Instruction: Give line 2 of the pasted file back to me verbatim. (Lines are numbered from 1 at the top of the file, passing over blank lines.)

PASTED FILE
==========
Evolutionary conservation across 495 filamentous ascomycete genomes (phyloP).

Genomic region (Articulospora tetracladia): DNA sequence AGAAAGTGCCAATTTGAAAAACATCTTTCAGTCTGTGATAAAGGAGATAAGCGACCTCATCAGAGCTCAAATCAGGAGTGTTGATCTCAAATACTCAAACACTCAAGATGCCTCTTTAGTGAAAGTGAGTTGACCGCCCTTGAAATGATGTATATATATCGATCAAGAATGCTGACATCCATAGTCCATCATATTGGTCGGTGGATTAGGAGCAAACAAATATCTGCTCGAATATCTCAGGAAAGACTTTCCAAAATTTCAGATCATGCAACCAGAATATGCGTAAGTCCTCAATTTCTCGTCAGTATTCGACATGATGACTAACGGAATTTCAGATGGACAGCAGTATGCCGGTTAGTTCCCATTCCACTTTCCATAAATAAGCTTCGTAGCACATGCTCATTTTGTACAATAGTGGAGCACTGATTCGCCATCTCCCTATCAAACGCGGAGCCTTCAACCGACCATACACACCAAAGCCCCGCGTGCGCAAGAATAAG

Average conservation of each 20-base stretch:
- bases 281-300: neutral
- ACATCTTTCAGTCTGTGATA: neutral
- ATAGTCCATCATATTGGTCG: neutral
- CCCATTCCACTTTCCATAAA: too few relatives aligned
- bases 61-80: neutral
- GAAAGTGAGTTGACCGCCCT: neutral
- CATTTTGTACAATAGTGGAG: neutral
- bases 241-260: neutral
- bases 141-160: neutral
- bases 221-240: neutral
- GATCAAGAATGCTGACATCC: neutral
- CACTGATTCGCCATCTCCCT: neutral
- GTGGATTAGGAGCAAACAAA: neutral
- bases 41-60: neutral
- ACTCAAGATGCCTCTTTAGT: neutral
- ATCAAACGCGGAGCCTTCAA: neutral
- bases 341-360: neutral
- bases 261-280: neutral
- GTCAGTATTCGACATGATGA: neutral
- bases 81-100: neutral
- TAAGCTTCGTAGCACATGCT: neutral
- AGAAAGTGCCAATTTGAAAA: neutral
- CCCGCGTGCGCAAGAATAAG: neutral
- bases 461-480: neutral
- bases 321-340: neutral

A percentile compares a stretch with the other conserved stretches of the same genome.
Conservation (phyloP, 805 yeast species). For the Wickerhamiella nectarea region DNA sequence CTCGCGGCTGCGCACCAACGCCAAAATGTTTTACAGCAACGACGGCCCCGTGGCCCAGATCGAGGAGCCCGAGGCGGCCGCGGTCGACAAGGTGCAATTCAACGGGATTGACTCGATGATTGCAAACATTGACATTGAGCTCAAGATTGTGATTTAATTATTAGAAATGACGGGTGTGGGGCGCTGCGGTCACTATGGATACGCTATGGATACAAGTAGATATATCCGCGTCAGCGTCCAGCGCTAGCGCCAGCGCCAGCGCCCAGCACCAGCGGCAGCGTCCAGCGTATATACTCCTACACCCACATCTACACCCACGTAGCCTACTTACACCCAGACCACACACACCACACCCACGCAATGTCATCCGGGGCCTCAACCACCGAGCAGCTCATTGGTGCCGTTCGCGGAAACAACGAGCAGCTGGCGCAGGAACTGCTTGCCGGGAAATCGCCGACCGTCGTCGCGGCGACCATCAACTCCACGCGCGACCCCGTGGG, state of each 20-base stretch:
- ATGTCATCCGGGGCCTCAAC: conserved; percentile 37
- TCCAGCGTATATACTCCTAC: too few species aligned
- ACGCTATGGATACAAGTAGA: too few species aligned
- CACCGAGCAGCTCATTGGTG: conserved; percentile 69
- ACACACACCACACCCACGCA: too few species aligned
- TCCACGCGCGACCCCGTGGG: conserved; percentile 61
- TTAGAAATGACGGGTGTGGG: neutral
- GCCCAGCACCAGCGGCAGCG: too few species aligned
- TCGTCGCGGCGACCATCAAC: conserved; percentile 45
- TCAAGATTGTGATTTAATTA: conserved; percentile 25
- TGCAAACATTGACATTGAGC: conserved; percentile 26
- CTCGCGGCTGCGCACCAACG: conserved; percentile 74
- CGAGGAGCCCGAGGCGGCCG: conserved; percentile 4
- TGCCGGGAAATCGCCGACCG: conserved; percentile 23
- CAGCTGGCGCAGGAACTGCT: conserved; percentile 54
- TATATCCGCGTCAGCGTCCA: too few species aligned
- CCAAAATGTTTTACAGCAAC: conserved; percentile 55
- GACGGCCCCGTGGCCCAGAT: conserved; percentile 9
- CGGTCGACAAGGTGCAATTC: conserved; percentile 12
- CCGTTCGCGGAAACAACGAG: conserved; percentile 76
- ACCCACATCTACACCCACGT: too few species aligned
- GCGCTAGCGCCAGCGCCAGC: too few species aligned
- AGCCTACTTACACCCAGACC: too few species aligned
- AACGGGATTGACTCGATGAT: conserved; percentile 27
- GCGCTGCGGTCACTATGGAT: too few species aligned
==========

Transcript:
Genomic region (Articulospora tetracladia): DNA sequence AGAAAGTGCCAATTTGAAAAACATCTTTCAGTCTGTGATAAAGGAGATAAGCGACCTCATCAGAGCTCAAATCAGGAGTGTTGATCTCAAATACTCAAACACTCAAGATGCCTCTTTAGTGAAAGTGAGTTGACCGCCCTTGAAATGATGTATATATATCGATCAAGAATGCTGACATCCATAGTCCATCATATTGGTCGGTGGATTAGGAGCAAACAAATATCTGCTCGAATATCTCAGGAAAGACTTTCCAAAATTTCAGATCATGCAACCAGAATATGCGTAAGTCCTCAATTTCTCGTCAGTATTCGACATGATGACTAACGGAATTTCAGATGGACAGCAGTATGCCGGTTAGTTCCCATTCCACTTTCCATAAATAAGCTTCGTAGCACATGCTCATTTTGTACAATAGTGGAGCACTGATTCGCCATCTCCCTATCAAACGCGGAGCCTTCAACCGACCATACACACCAAAGCCCCGCGTGCGCAAGAATAAG